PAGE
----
Medication-induced bleeding when your patient 'doesn't take any medication'

It is estimated that $28 billion per year is spent on herbal medications and supplements, and more than 29,000 different types of these medications exist. It is, therefore, safe to say that many patients you encounter will be taking or will have taken over-the-counter (OTC) medications. Patients often do not consider this type of vitamin and/or herbal supplementation to count when you ask, “Are you currently taking any medication?” Unfortunately, treating dentists and patients are not always familiar with all of these OTC herbal medications and supplements and their effects on hemostasis. Perio-Implant Advisory Editorial Director Scott Froum, DDS, lists his top five medications in this category in terms of popularity of patients’ use, explains their anticoagulation effects, and discusses what you can do to ensure that they don’t wreak havoc on your dental treatment plans.

Antibiotic resistance and periodontitis

Bacteria dividing every 20 minutes can form more than 5,000 billion, billion bacteria in 24 hours, and this number of divisions fosters the possibility of mutations, some of which can enable the bacteria to produce enzymes that inactivate antibiotics while other mutations protect the bacteria from the antibiotic—for example, modifying the entry point on the bacteria. The New York Times recently reported on infectious bacteria resistant to all antibiotics, and the CDC has long raised awareness that antibiotic resistance is a danger, calling it the “public health’s ticking time bomb.” Duane C. Keller, DMD, FAGD, details how antibiotic resistance acts in the sulcus, making treatment of periodontitis extremely difficult, and talks about what you can do to overcome the challenges.

Oral-systemic links and tests we never thought about

Oral-systemic interconnections—typically understood to mean the impact of periodontal disease and periodontal pathogens on a variety of systemic diseases and conditions—have been studied intensely for generations. The consensus is that they are now accepted in both the dental and medical professions, although the strength of the various relationships is still being investigated. An equally impactful oral-systemic link that has quietly proceeded largely unnoticed by many dental professionals is the use of saliva to detect the presence of an incredible number of diseases and conditions by evaluation of biomarkers of disease. Richard H. Nagelberg, DDS, discusses the advancements in salivary diagnostic testing and explains how the effects of this technology on health care and the dental profession in particular will be profound.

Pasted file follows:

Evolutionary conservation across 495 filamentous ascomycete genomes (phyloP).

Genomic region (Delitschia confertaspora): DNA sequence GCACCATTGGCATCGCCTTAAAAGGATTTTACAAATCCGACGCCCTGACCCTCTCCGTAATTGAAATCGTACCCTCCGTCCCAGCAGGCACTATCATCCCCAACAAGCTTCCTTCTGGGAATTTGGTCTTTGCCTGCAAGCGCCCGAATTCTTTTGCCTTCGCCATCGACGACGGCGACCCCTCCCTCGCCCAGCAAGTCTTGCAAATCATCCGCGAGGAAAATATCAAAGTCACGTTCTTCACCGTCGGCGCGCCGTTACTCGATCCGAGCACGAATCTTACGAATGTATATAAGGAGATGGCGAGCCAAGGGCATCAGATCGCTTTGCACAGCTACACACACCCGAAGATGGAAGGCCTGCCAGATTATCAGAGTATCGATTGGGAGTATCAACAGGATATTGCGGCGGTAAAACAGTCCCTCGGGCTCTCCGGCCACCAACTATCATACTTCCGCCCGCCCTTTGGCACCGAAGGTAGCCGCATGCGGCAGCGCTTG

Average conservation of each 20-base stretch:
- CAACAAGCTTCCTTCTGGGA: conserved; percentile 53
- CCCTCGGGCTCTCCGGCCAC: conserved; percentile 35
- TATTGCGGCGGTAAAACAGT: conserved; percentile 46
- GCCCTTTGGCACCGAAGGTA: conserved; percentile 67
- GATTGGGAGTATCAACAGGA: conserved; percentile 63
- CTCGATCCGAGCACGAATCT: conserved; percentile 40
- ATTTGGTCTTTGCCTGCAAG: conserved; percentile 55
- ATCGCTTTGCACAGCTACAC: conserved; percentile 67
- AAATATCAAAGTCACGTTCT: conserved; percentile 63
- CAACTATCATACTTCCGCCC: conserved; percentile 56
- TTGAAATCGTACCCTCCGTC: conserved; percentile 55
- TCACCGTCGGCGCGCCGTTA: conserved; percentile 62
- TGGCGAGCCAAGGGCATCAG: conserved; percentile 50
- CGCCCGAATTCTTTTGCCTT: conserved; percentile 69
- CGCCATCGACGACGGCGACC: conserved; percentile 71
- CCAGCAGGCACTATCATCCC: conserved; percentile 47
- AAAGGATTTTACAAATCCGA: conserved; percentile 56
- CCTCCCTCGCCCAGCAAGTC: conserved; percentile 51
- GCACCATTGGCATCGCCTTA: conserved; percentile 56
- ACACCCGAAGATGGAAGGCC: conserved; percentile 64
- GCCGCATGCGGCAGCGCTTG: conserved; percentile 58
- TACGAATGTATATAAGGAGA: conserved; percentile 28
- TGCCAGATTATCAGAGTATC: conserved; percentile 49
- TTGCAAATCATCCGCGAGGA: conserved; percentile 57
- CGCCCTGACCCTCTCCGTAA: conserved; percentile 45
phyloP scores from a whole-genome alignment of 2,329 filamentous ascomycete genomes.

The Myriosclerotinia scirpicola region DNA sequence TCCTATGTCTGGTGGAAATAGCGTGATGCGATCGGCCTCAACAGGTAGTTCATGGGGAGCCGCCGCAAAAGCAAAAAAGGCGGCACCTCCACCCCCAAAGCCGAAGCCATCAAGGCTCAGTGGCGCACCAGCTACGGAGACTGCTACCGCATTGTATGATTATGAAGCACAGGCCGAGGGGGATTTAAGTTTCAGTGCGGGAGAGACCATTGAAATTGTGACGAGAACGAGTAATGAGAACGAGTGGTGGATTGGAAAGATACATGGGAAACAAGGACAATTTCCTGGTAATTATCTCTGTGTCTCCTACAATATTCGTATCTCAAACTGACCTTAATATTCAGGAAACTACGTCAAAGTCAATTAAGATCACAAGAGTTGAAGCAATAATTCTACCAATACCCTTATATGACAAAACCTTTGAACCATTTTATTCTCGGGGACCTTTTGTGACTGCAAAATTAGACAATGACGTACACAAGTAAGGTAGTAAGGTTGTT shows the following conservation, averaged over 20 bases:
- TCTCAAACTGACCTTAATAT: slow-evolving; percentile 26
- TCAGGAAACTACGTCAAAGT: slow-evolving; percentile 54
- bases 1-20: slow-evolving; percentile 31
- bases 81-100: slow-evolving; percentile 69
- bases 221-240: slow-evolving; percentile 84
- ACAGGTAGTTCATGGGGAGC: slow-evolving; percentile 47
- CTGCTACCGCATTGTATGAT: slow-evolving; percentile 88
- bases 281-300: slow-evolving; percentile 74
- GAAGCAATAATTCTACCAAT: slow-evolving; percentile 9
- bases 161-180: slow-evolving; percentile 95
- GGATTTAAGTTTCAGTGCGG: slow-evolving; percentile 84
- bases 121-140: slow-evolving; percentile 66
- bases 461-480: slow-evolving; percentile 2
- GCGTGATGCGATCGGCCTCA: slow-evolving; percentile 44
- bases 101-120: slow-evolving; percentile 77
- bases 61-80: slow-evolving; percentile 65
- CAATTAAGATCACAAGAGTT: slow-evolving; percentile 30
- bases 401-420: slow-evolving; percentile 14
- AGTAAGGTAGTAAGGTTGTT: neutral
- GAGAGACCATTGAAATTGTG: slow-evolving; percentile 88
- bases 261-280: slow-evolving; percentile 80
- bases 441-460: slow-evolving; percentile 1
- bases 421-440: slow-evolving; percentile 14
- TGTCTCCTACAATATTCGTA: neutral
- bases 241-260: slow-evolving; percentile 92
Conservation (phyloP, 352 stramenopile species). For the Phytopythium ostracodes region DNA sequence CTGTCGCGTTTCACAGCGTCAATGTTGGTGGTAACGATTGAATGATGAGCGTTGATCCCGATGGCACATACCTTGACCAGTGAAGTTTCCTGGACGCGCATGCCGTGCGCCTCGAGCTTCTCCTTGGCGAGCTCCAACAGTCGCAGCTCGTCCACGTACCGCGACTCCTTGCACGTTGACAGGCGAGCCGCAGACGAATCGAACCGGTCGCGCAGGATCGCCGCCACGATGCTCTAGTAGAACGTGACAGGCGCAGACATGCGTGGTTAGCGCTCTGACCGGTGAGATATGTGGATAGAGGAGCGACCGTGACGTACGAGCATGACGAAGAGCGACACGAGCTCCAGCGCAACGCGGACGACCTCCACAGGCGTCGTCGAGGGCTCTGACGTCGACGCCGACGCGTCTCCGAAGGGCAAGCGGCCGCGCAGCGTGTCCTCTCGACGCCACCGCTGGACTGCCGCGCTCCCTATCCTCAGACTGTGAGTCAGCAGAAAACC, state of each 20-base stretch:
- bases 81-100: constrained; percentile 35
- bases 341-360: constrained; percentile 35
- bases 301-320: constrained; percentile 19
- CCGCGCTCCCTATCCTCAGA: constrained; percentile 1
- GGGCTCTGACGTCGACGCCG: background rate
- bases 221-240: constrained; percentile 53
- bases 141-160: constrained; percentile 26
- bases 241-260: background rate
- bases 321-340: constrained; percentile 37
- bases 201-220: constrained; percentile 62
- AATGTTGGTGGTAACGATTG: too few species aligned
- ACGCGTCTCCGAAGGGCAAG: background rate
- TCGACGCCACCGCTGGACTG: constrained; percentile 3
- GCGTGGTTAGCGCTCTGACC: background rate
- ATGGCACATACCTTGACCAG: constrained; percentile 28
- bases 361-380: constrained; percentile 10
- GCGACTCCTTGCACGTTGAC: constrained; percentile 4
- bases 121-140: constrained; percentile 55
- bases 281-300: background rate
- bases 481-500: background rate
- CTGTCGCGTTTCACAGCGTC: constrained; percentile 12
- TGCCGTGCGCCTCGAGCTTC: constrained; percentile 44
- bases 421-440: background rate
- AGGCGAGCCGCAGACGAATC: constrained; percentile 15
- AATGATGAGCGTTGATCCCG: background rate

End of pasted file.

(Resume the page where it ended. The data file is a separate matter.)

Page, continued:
Antidepressant medications and nutraceuticals: Effects on the success of dental implants

Kevin Oberlander, RPh, says, “As a pharmacist working closely with the dental profession, I read with great interest the recent pilot study conducted by the University of Buffalo that brings to light fresh concerns over the adverse effects in dental implant patients taking antidepressants.” In this article, he discusses research concerning the value of supplementing with nutraceuticals—specifically Vitamin D and magnesium—for patients with dental implants who are taking medications that cause deficiencies affecting bone health.

Increasing dental case acceptance through the use of salivary diagnostics

A tremendous amount of literature supports the correlations between gingivitis and/or periodontitis and systemic health. Reports and research continue to find correlations between inflammation of the oral cavity and other inflammatory disease processes, especially cardiovascular disease and diabetes. Educating patients about these links and encouraging oral health awareness has always been a challenge. Dr. Michael Scialabba talks about how salivary testing along with personalized custom periodontal therapy can be a tool to help patients improve not only their oral health but also their overall health.

Sherri Lukes, RDH, MS, FAADH

Treating the geriatric dental patient

As our country experiences this dramatic increase in the older adult population, it would behoove the dental community to learn as much as possible about this complex population. The oral-systemic link has been well documented and will be even more important as we deliver comprehensive oral care to a large population of senior adults in the 21st century. Sherri Lukes, RDH, MS, FAADH, discusses what you need to know to take care of this growing segment of patients.